1st Edition

The Poems of W.B. Yeats Volume Three: 1899-1910

Edited By Peter McDonald Copyright 2023

    In this multi-volume edition, the poetry of W.B. Yeats (1865–1939) is presented in full, with newly established texts and detailed, wide-ranging commentary. Yeats began to write verse in the nineteenth century, and over time his own arrangements of poems repeatedly revised and rearranged both texts and canon. This edition of Yeats’s poetry presents all his verse, both published and unpublished, including a generous selection of textual variants from the many manuscript and printed sources. The edition also supplies the most extensive commentary on Yeats’s poetry to date, explaining specific references, and setting poems in their contexts; it also gives an account of the vast range of both literary and historical influences at work on the verse. The poems are presented in order of composition, and major revisions or rewritings of poems result in separate inclusions (in chronological sequence) for these writings as they were subsequently reconceived by the poet.

    In this third volume, Yeats’s poetry of the first decade of the twentieth century is brought into sharp focus, revealing the extent of his efforts to re-fashion a style that had already made him a well-known poet. All of the major modes in Yeats’s earlier work are subject to radical re-imagining in these years, from poetic narrative founded in Irish myth, in poems such as ‘Baile and Aillinn’ and ‘The Old Age of Queen Maeve’, to the symbolist drama-poetry of The Shadowy Waters, here edited in its two (completely different) versions of 1900 and 1906. In a decade when the theatre was one of Yeats’s principal concerns, his lyric poems, which were becoming increasingly explicit in personal terms, began to discover new intensities of conversational pitch and mythic resonance. Poems such as ‘The Folly of Being Comforted’, ‘Adam’s Curse’, ‘No Second Troy’, and ‘The Fascination of What’s Difficult’ are given close attention in this new edition, alongside topical and epigrammatic pieces that are often passed over in accounts of Yeats’s development. The evolving complexities of Yeats’s personal and political lives are crucial to his artistic growth in these years, and the commentary gives these generous attention, showing how the poetry both feeds upon and often transcends the circumstances of its composition. The volume offers strong evidence for this decade as a crucial one in Yeats’s poetic life, in which the poet created wholly new registers for his verse as well as new dimensions for his imaginative vision.

    A Note From the General Editors


    Chronology of WB Yeats’s Life and Publications, 1899-1910

    List of Abbreviations





    185 The Song of Heffernan the Blind: A Translation

    186 The Shadowy Waters (1900)

    187 The Withering of the Boughs

    188 Under the Moon

    189 [‘I walked among the Seven Woods of Coole’]

    190 Baile and Aillinn

    191 Yellow Haired Donough

    192 [‘Do not make a great keening’]

    193 The Blood Bond

    194 Spinning Song

    195 The Folly of Being Comforted

    196 The Players ask for a Blessing on the Psalteries and on Themselves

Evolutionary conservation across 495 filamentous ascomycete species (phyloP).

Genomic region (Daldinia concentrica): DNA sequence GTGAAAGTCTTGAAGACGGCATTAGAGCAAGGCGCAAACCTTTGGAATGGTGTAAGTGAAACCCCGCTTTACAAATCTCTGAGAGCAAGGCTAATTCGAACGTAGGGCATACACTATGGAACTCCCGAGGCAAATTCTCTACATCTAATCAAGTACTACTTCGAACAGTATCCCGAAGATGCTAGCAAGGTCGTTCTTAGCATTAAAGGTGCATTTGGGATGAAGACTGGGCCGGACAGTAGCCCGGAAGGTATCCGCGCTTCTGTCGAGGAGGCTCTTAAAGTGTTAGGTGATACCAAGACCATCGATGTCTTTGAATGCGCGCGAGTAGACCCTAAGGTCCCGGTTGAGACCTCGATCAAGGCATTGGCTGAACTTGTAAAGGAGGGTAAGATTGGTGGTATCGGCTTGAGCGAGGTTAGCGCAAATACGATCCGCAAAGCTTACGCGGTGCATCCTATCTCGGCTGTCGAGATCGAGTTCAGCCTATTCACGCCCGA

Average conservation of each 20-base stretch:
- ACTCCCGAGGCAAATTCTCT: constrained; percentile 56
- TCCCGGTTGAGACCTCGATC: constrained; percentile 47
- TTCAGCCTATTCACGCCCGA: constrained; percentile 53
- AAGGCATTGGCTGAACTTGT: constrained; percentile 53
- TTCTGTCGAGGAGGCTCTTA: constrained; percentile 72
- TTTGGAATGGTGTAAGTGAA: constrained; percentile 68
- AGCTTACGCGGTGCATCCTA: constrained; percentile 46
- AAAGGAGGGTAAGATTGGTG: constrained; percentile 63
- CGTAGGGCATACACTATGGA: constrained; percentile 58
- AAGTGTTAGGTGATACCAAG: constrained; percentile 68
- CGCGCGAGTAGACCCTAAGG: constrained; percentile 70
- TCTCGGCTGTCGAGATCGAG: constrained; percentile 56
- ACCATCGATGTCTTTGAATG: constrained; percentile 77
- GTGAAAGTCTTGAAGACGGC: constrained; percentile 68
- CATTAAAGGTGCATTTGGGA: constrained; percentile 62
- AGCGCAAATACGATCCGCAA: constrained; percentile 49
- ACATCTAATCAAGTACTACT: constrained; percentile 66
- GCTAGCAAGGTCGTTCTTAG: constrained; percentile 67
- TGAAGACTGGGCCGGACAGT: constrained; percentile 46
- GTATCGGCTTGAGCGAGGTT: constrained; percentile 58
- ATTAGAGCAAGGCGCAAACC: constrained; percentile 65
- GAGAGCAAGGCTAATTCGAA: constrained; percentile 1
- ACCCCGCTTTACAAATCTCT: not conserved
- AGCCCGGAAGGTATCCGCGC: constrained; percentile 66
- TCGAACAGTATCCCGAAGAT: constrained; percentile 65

197 The Arrow

    198 Red Hanrahan’s Song about Ireland

    199 The Old Men Admiring Themselves in the Water

    200 In the Seven Woods

    201 The Old Age of Queen Maeve

    202 Adam’s Curse

    203 The Happy Townland

    204 O Do Not Love Too Long

    205 [‘I heard under a ragged hollow wood’]

    206 Old Memory

    207 Never give all the heart

    208 Song from Deirdre I

    209 The Ragged Wood

    210 The Harp of Aengus

    211 The Shadowy Waters

    212 [‘Come ride and ride to the garden’]

    213 Against Witchcraft

    214 Song from Deirdre III

    215 Song from Deirdre II

    216 [‘The friends that have it I do wrong’]

    217 Maid Quiet

    218 [‘O Death’s old bony finger’]

    219 An Appointment

    220 [‘Accursed who brings to light of day’]

    221 His Dream

    222 All things can tempt me

    223 At Galway races

    224 Reconciliation

    225 No Second Troy

    226 Words

    227 [‘My dear is angry that of late’]

    228 On a certain middle-aged office holder

    229 A Friend’s illness

    230 On George Moore

    231 The Coming of Wisdom with Time

    232 To a Poet, who would have me Praise certain Bad Poets, Imitators of His and Mine

    233 Upon a House Shaken by the Land Agitation

    234 The Fascination of What’s Difficult

    235 [‘Irishmen, if they prefer’]

    236 King and No King

    237 A drinking song

    238 On those that hated ‘The Playboy of the Western World’, 1907

    239 A Woman Homer Sung

    240 Peace

    241 Against Unworthy Praise

    242 These are the Clouds

    243 The Mask

    244 [‘But every powerful life goes on its way…’]

    245 Brown Penny


    Appendix 1: Contents of W.B. Yeats’s Volumes of Poetry, 1899-1910

    Appendix 2: Prefatory Material by W.B. Yeats in Collections of Poetry, 1899-1910

    Index of Poems

    Index of First Lines


    Peter McDonald is an Irish poet and critic. He has published eight books of poetry, including his Collected Poems (2012), and four books of criticism, including Sound Intentions: The Workings of Rhyme in Nineteenth-Century Poetry (2012). He has edited several critical collections, and is the author of numerous articles on nineteenth- and twentieth-century poetry. He has taught at the Universities of Cambridge, Bristol, and Oxford, where he became Christopher Tower Student and Tutor in Poetry in 1999. Since 2016, he has been Professor of British and Irish Poetry at the University of Oxford.